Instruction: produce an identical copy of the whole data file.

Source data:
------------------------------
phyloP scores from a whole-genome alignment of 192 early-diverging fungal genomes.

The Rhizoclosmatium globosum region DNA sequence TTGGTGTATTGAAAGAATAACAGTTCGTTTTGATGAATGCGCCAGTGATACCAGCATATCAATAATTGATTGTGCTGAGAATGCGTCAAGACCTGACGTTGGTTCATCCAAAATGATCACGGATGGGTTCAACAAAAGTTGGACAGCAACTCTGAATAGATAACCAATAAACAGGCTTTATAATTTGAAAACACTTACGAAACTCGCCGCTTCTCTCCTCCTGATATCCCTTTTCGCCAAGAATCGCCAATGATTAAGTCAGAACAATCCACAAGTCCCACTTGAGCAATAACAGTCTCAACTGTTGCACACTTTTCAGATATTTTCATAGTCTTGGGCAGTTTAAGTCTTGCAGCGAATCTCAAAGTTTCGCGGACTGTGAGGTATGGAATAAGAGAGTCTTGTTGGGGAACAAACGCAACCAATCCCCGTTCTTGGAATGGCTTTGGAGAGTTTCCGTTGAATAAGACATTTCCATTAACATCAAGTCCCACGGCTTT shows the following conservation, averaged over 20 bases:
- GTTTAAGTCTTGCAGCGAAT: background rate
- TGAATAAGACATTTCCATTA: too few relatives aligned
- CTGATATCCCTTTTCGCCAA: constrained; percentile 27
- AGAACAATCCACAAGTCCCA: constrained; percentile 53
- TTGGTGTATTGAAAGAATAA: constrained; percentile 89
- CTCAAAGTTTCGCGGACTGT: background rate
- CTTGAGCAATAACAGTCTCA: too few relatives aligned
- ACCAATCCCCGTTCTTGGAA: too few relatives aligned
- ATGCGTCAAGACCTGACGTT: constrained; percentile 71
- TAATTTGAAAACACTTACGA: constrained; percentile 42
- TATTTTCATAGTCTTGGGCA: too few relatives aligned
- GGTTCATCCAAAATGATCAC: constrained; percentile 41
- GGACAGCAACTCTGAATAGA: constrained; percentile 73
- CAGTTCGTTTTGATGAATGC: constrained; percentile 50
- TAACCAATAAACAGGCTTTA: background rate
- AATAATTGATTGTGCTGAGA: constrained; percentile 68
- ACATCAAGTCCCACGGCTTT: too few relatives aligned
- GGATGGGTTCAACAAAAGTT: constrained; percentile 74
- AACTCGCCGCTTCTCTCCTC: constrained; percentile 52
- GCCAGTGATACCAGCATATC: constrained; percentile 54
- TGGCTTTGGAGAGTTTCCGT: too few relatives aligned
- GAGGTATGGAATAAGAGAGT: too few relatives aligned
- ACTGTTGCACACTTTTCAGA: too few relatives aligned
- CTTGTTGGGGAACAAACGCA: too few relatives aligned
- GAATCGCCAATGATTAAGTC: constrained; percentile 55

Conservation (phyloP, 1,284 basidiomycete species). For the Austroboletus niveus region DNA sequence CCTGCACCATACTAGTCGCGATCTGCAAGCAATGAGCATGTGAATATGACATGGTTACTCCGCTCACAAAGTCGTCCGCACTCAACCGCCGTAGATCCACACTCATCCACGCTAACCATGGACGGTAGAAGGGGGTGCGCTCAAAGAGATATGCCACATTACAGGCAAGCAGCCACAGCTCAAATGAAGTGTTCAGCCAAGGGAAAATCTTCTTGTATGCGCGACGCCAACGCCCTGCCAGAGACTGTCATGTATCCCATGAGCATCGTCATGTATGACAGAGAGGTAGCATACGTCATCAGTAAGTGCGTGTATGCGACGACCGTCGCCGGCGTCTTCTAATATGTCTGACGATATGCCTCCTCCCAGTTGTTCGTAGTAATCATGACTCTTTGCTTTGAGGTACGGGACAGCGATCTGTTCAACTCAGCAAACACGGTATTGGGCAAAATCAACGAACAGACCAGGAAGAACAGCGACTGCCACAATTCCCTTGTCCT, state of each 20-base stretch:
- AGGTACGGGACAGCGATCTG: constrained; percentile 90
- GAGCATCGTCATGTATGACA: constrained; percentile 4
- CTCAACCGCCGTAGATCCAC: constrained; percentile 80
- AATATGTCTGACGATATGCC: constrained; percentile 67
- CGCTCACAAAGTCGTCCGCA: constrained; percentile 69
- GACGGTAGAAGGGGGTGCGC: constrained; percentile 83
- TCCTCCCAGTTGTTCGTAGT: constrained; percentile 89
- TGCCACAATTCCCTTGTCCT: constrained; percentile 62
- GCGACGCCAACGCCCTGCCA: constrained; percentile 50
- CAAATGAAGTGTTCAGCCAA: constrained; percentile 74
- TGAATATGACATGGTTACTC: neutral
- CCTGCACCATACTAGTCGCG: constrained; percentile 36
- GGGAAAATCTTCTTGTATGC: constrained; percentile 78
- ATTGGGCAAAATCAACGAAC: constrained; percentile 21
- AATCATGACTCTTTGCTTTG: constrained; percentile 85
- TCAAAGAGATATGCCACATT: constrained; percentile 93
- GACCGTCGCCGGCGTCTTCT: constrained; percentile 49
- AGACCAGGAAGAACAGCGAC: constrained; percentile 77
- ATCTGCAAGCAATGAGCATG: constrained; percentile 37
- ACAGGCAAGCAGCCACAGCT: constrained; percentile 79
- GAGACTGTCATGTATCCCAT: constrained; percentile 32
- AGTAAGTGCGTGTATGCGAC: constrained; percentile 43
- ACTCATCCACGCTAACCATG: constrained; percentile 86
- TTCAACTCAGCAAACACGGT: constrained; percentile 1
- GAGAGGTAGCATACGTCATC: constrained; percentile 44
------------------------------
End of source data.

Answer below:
phyloP scores from a whole-genome alignment of 192 early-diverging fungal genomes.

The Rhizoclosmatium globosum region DNA sequence TTGGTGTATTGAAAGAATAACAGTTCGTTTTGATGAATGCGCCAGTGATACCAGCATATCAATAATTGATTGTGCTGAGAATGCGTCAAGACCTGACGTTGGTTCATCCAAAATGATCACGGATGGGTTCAACAAAAGTTGGACAGCAACTCTGAATAGATAACCAATAAACAGGCTTTATAATTTGAAAACACTTACGAAACTCGCCGCTTCTCTCCTCCTGATATCCCTTTTCGCCAAGAATCGCCAATGATTAAGTCAGAACAATCCACAAGTCCCACTTGAGCAATAACAGTCTCAACTGTTGCACACTTTTCAGATATTTTCATAGTCTTGGGCAGTTTAAGTCTTGCAGCGAATCTCAAAGTTTCGCGGACTGTGAGGTATGGAATAAGAGAGTCTTGTTGGGGAACAAACGCAACCAATCCCCGTTCTTGGAATGGCTTTGGAGAGTTTCCGTTGAATAAGACATTTCCATTAACATCAAGTCCCACGGCTTT shows the following conservation, averaged over 20 bases:
- GTTTAAGTCTTGCAGCGAAT: background rate
- TGAATAAGACATTTCCATTA: too few relatives aligned
- CTGATATCCCTTTTCGCCAA: constrained; percentile 27
- AGAACAATCCACAAGTCCCA: constrained; percentile 53
- TTGGTGTATTGAAAGAATAA: constrained; percentile 89
- CTCAAAGTTTCGCGGACTGT: background rate
- CTTGAGCAATAACAGTCTCA: too few relatives aligned
- ACCAATCCCCGTTCTTGGAA: too few relatives aligned
- ATGCGTCAAGACCTGACGTT: constrained; percentile 71
- TAATTTGAAAACACTTACGA: constrained; percentile 42
- TATTTTCATAGTCTTGGGCA: too few relatives aligned
- GGTTCATCCAAAATGATCAC: constrained; percentile 41
- GGACAGCAACTCTGAATAGA: constrained; percentile 73
- CAGTTCGTTTTGATGAATGC: constrained; percentile 50
- TAACCAATAAACAGGCTTTA: background rate
- AATAATTGATTGTGCTGAGA: constrained; percentile 68
- ACATCAAGTCCCACGGCTTT: too few relatives aligned
- GGATGGGTTCAACAAAAGTT: constrained; percentile 74
- AACTCGCCGCTTCTCTCCTC: constrained; percentile 52
- GCCAGTGATACCAGCATATC: constrained; percentile 54
- TGGCTTTGGAGAGTTTCCGT: too few relatives aligned
- GAGGTATGGAATAAGAGAGT: too few relatives aligned
- ACTGTTGCACACTTTTCAGA: too few relatives aligned
- CTTGTTGGGGAACAAACGCA: too few relatives aligned
- GAATCGCCAATGATTAAGTC: constrained; percentile 55

Conservation (phyloP, 1,284 basidiomycete species). For the Austroboletus niveus region DNA sequence CCTGCACCATACTAGTCGCGATCTGCAAGCAATGAGCATGTGAATATGACATGGTTACTCCGCTCACAAAGTCGTCCGCACTCAACCGCCGTAGATCCACACTCATCCACGCTAACCATGGACGGTAGAAGGGGGTGCGCTCAAAGAGATATGCCACATTACAGGCAAGCAGCCACAGCTCAAATGAAGTGTTCAGCCAAGGGAAAATCTTCTTGTATGCGCGACGCCAACGCCCTGCCAGAGACTGTCATGTATCCCATGAGCATCGTCATGTATGACAGAGAGGTAGCATACGTCATCAGTAAGTGCGTGTATGCGACGACCGTCGCCGGCGTCTTCTAATATGTCTGACGATATGCCTCCTCCCAGTTGTTCGTAGTAATCATGACTCTTTGCTTTGAGGTACGGGACAGCGATCTGTTCAACTCAGCAAACACGGTATTGGGCAAAATCAACGAACAGACCAGGAAGAACAGCGACTGCCACAATTCCCTTGTCCT, state of each 20-base stretch:
- AGGTACGGGACAGCGATCTG: constrained; percentile 90
- GAGCATCGTCATGTATGACA: constrained; percentile 4
- CTCAACCGCCGTAGATCCAC: constrained; percentile 80
- AATATGTCTGACGATATGCC: constrained; percentile 67
- CGCTCACAAAGTCGTCCGCA: constrained; percentile 69
- GACGGTAGAAGGGGGTGCGC: constrained; percentile 83
- TCCTCCCAGTTGTTCGTAGT: constrained; percentile 89
- TGCCACAATTCCCTTGTCCT: constrained; percentile 62
- GCGACGCCAACGCCCTGCCA: constrained; percentile 50
- CAAATGAAGTGTTCAGCCAA: constrained; percentile 74
- TGAATATGACATGGTTACTC: neutral
- CCTGCACCATACTAGTCGCG: constrained; percentile 36
- GGGAAAATCTTCTTGTATGC: constrained; percentile 78
- ATTGGGCAAAATCAACGAAC: constrained; percentile 21
- AATCATGACTCTTTGCTTTG: constrained; percentile 85
- TCAAAGAGATATGCCACATT: constrained; percentile 93
- GACCGTCGCCGGCGTCTTCT: constrained; percentile 49
- AGACCAGGAAGAACAGCGAC: constrained; percentile 77
- ATCTGCAAGCAATGAGCATG: constrained; percentile 37
- ACAGGCAAGCAGCCACAGCT: constrained; percentile 79
- GAGACTGTCATGTATCCCAT: constrained; percentile 32
- AGTAAGTGCGTGTATGCGAC: constrained; percentile 43
- ACTCATCCACGCTAACCATG: constrained; percentile 86
- TTCAACTCAGCAAACACGGT: constrained; percentile 1
- GAGAGGTAGCATACGTCATC: constrained; percentile 44